Program Committee:

  • Ellen Bakulina
  • Wing Lau
  • Edward Klorman (ex-officio)
  • Nathan Pell (ex-officio)

Reflections on the 5th International Performance Studies Network Conference

Lee Blasius recently instructed a program committee:  “One question we don’t need to ask is, ‘Is this music theory?’  The field is an ever-expanding horizon.”  On the surface, many of the presentations and performances given at this summer’s 5th International Performance Studies Network Conference, held at the Norwegian Academy of Music in Oslo, presented analyses that defied or ignored the conventions that many might associate with music theory (as well as composition, musicology, and performance studies).  Yet the multiple perspectives, disciplines, and topics that attendees encountered in Oslo this July should encourage music theorists, in the spirit of Blasius’s instructions, to think more expansively about what music theory and analysis can do, for whom they operate, what tools and methods they might employ, and what new voices to include.

As always, the parallel sessions prevented those of us in attendance from reporting on the entirety and richness of the full program.  There were, however, highlights that we would like to share with our colleagues.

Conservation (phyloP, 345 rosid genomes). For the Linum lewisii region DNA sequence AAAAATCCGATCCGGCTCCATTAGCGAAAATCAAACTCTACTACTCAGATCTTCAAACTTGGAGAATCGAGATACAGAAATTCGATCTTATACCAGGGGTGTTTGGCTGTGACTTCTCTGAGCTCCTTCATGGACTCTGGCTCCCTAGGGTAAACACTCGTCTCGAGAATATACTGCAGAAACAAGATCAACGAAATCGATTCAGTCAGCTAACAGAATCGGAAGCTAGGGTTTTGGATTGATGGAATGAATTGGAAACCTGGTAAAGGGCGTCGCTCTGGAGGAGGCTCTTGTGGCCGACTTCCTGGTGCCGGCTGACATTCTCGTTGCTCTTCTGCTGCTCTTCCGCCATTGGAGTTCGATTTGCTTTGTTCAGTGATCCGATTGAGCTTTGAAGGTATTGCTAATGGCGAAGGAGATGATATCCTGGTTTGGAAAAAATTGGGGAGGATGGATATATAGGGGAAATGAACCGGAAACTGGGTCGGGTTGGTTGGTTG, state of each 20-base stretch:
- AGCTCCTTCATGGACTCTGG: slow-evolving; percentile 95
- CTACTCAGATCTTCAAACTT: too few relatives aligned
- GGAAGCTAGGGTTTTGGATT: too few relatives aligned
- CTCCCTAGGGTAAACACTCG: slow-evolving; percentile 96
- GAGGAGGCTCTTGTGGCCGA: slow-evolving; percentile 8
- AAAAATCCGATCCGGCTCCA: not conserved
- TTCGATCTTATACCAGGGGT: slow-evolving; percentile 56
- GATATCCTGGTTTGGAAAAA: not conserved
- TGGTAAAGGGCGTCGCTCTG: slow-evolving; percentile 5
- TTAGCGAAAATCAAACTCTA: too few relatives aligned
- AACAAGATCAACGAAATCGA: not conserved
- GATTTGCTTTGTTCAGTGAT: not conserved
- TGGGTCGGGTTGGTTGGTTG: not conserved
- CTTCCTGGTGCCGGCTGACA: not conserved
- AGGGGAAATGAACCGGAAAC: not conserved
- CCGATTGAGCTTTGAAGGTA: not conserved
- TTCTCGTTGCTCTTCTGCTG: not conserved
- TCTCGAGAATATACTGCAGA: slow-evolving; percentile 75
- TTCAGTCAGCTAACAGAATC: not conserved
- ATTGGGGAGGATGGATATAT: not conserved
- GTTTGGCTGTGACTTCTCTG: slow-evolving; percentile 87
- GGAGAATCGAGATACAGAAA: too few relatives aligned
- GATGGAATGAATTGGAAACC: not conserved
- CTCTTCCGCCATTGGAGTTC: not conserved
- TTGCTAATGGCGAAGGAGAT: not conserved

Introduction: David Kopp (Boston University)

The Performance Studies Network (PSN) is a legacy of the Center for Musical Performance as Creative Practice (CMPCP), a five-year initiative based at the University of Cambridge led by John Rink.  CMPCP’s tradition of biennial conferences has continued under the auspices of PSN; this was the fifth in the series, and the first to be held outside the UK.  Darla Crispin, director of research at the Norwegian Academy, was the conference organizer.  The growth and maturation of the field of musical performance studies and the continuation of CMPCP’s mission, framed within the European practice of artistic research , were evident throughout the conference.

The guiding philosophy behind CMPCP/PSN is that musical performance, and by extension music, must be understood as more than the realization of the composer’s vision and its representation on the score.  The performer’s contribution constitutes an essential, active, and creative element of music, thus providing a compelling object of study.  Moreover, because performers are recognized as thoughtful, expert practitioners—not mere channels for a composer’s intent—they are uniquely placed to share in the research endeavor.  Not surprisingly, a majority of conference presenters wore multiple hats:  active equally on the one hand as performers, conductors, composers, educators, and critics, and on the other as scholars (whether in traditional academic fields or as specialists in artistic research).  Many of the performer-presenters were of considerable distinction.